3: The Soul of Independence Day

3: The Soul of Independence Day

From Chicken Soup for the Soul: The Spirit of America

The Soul of Independence Day

In childhood the daylight always fails too soon — except when there are going to be fireworks; and then the sun dawdles intolerably on the threshold like a tedious guest.

~Jan Struther

My son Nicholas is autistic. He is very sensitive to noise, so we avoided Independence Day celebrations throughout his early years. It wasn’t just about the fireworks, but the full scope of chaos, crowds, waiting, and the traffic afterward.

I couldn’t escape the feeling that my son was missing out on something extraordinary, though. For me, July 4th brings to mind happy memories of growing up in California. My family would come over to gorge on potluck fare, set off fireworks, and then from the front yard watch the big aerial show at the high school a mile away.

I had talked to Nicholas about the reason for the holiday. The facts were the easy part for him. He can memorize anything. He knows all fifty states and their capitals, the major dates in our nation’s history, and even has the Presidents memorized by number. What I really wanted was for him to create his own beautiful memories of a day that meant so much to me.

Finally, when Nicholas was seven, my husband was able to take off the first week of July. We made the trip to my hometown so that Nicholas could fully experience Independence Day for the first time.

I kept thinking about the potluck and the fireworks. The big stuff. The climax of the day. My mom, though, knew to start with something even more important.

“Nicholas? Come here and get your sandals on,” she called.

He set down the road atlas he was studying and ran over. “What is it?”

“You’re going to help us put up the flag.”

That was a task I used to help with at that age, too. I always felt like a big kid, carrying out that flag on its pole, standing on tiptoes to place it in its bracket.

My mom helped Nicholas lift the flag to its berth. My dad made sure it was angled just right.

“Fifty stars. Thirteen stripes,” Nicholas said as he nodded in satisfaction. With him, everything came back to numbers. This was the kid who could recite every highway and exit number we had driven days before on our long drive from Arizona.

A few hours later, Nicholas went with my dad to buy a family pack of fireworks at a nearby fundraising stand. Evening came, and with it the potluck. Our numbers were few compared to the big celebrations of my youth — most of my aunts, uncles, and cousins are now scattered across the country — but one aunt and my grandma joined us. Nicholas’s sensory issues keep him from touching or trying most foods, but he was excited that his grandma had bought his favorite potato chips.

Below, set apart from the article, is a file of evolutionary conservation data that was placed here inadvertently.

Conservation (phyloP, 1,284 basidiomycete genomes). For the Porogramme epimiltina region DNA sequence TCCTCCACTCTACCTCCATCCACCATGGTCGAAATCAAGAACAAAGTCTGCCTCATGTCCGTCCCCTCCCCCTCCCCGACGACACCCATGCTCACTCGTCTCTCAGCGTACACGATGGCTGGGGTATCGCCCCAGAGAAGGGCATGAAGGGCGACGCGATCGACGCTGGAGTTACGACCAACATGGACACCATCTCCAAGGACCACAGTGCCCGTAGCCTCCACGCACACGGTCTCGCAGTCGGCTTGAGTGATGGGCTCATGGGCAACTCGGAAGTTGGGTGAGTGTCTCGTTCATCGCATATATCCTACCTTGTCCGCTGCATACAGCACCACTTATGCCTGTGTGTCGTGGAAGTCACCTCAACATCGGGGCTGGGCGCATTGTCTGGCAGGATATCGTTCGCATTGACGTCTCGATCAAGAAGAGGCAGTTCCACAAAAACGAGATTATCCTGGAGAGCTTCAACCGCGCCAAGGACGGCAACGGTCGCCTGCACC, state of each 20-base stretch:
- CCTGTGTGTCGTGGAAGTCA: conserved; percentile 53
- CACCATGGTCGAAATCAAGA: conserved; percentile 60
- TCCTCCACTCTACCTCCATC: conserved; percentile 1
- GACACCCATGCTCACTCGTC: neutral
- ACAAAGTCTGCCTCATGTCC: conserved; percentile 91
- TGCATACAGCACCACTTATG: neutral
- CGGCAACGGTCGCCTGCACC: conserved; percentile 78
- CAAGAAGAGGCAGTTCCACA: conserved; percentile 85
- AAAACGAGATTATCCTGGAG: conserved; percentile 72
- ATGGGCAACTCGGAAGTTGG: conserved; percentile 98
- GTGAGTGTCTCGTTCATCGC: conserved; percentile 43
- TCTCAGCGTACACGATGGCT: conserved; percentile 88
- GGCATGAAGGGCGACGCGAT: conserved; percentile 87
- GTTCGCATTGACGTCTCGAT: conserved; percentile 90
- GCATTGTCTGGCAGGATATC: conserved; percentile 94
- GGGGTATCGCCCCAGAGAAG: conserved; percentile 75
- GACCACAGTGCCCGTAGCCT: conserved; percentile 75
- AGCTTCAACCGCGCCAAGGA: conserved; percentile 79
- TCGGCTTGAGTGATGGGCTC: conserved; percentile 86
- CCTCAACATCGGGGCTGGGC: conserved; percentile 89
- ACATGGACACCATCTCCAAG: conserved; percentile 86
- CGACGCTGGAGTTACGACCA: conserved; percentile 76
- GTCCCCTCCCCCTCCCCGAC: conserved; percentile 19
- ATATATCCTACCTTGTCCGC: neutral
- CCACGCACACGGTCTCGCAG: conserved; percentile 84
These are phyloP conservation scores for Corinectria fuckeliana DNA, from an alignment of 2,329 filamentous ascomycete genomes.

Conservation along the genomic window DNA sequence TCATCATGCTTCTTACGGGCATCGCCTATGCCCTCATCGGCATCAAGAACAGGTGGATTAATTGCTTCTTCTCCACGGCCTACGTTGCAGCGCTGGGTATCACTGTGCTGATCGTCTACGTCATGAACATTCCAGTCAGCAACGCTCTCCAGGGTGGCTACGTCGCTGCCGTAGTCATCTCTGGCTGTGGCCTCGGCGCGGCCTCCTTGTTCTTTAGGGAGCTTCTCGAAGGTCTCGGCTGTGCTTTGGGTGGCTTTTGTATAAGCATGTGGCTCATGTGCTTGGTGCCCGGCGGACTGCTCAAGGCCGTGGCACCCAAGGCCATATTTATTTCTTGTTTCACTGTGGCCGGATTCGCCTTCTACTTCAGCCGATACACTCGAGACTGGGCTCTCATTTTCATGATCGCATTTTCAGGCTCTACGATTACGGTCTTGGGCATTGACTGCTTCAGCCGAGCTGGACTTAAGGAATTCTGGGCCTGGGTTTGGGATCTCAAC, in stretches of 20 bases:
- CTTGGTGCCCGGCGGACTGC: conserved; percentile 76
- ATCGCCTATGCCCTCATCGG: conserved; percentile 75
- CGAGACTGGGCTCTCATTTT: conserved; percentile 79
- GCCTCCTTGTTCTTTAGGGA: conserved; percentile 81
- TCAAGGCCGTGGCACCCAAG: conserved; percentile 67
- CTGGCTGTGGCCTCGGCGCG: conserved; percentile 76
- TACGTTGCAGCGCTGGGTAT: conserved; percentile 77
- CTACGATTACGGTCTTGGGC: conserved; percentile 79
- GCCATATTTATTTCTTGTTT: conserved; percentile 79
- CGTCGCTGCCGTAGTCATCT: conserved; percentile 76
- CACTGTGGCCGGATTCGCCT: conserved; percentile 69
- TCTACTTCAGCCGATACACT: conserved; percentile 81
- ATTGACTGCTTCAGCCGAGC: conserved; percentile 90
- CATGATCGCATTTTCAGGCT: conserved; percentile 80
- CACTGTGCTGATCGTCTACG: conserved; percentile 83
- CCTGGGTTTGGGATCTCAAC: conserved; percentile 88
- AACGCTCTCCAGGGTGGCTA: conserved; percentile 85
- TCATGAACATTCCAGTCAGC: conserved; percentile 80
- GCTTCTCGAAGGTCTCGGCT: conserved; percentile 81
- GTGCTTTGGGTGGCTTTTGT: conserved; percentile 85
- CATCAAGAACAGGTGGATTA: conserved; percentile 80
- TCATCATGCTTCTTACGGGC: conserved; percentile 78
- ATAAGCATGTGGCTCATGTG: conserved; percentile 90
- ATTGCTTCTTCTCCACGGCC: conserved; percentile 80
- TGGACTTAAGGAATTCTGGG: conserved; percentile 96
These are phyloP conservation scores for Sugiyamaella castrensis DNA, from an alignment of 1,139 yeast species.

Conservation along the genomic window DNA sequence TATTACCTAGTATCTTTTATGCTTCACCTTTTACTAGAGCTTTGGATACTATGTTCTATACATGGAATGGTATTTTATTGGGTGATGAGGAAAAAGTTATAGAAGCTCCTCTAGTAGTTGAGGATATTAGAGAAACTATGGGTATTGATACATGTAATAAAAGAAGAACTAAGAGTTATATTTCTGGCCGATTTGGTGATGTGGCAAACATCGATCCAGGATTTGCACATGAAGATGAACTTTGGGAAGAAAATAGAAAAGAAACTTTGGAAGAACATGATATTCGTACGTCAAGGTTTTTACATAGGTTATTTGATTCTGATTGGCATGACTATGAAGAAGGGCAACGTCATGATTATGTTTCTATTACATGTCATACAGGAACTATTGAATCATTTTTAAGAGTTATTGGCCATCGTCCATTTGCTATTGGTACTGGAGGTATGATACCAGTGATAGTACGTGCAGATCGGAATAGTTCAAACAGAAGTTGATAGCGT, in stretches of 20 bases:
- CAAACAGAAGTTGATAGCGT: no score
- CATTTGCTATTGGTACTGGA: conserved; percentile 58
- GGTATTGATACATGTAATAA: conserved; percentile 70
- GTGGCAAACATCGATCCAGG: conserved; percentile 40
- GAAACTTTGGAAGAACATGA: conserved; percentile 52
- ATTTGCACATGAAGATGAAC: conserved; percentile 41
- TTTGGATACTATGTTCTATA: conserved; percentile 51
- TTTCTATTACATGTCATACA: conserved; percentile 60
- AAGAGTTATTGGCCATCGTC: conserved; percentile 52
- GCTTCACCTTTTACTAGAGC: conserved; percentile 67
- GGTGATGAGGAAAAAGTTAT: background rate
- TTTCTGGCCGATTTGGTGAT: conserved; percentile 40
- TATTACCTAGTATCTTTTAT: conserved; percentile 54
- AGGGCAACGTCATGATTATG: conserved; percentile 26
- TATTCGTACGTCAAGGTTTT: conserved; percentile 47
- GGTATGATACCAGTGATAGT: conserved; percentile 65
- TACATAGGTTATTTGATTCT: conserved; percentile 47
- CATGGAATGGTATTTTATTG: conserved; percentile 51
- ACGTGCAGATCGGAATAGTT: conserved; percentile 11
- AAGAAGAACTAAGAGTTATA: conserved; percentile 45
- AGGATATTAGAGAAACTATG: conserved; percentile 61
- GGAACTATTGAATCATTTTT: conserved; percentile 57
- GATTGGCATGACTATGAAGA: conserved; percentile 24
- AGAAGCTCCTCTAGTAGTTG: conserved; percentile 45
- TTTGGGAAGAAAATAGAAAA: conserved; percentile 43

As darkness fell, we sat in our customary chairs at the front of the house. I reminded Nicholas that if everything became too much, he could go inside, but that wasn’t necessary. He wore his noise-canceling headphones and stared slack-jawed at the fireworks. Each blast of light illuminated the smile on his face.

“Wow,” he said.

I stared at him, living vicariously through his delight.

We haven’t been able to make it back to my parents’ house every 4th of July since then, but we try. To Nicholas, that is where the holiday belongs. He knows the route there, and the alternate routes, too. He knows his favorite potato chips await him. He knows that he goes with his grandpa to choose the fireworks to set off on the lawn. He also knows he has a very important job to do on Independence Day morning.

On our most recent visit, Nicholas was a lanky ten-year-old. I stood there with my camera, ready to preserve the moment. He was hesitant to smile for the camera — a precursor of the teenage years to come. However, when the flag came out, he couldn’t help but grin. My parents praised him as he set the pole at the right angle. Nicholas was tall enough to almost do it on his own. Morning light rippled along the flag and cast dancing shadows over Nicholas’s head and shoulders.

“There!” he said. “Now it’s the Fourth of July.” His eyes suddenly clouded with tears. “On July 5th, we drive 538 miles back to Arizona. I’m going to miss my grandparents.”

At that, he started to cry.

I gave him a tight hug. “I know. I’m going to miss them too, but we’re here now. It’s still July 4th. It’s a happy day.”

“Yes,” he said, wiping his eyes behind his glasses. “A very happy day.” The flag fluttered and ruffled his hair.

Nicholas could recite all the facts of our nation’s birth, but now he understood the soul of the 4th of July, too. It was about family, joy, and togetherness, all bound together by red, white, and blue.

~Beth Cato

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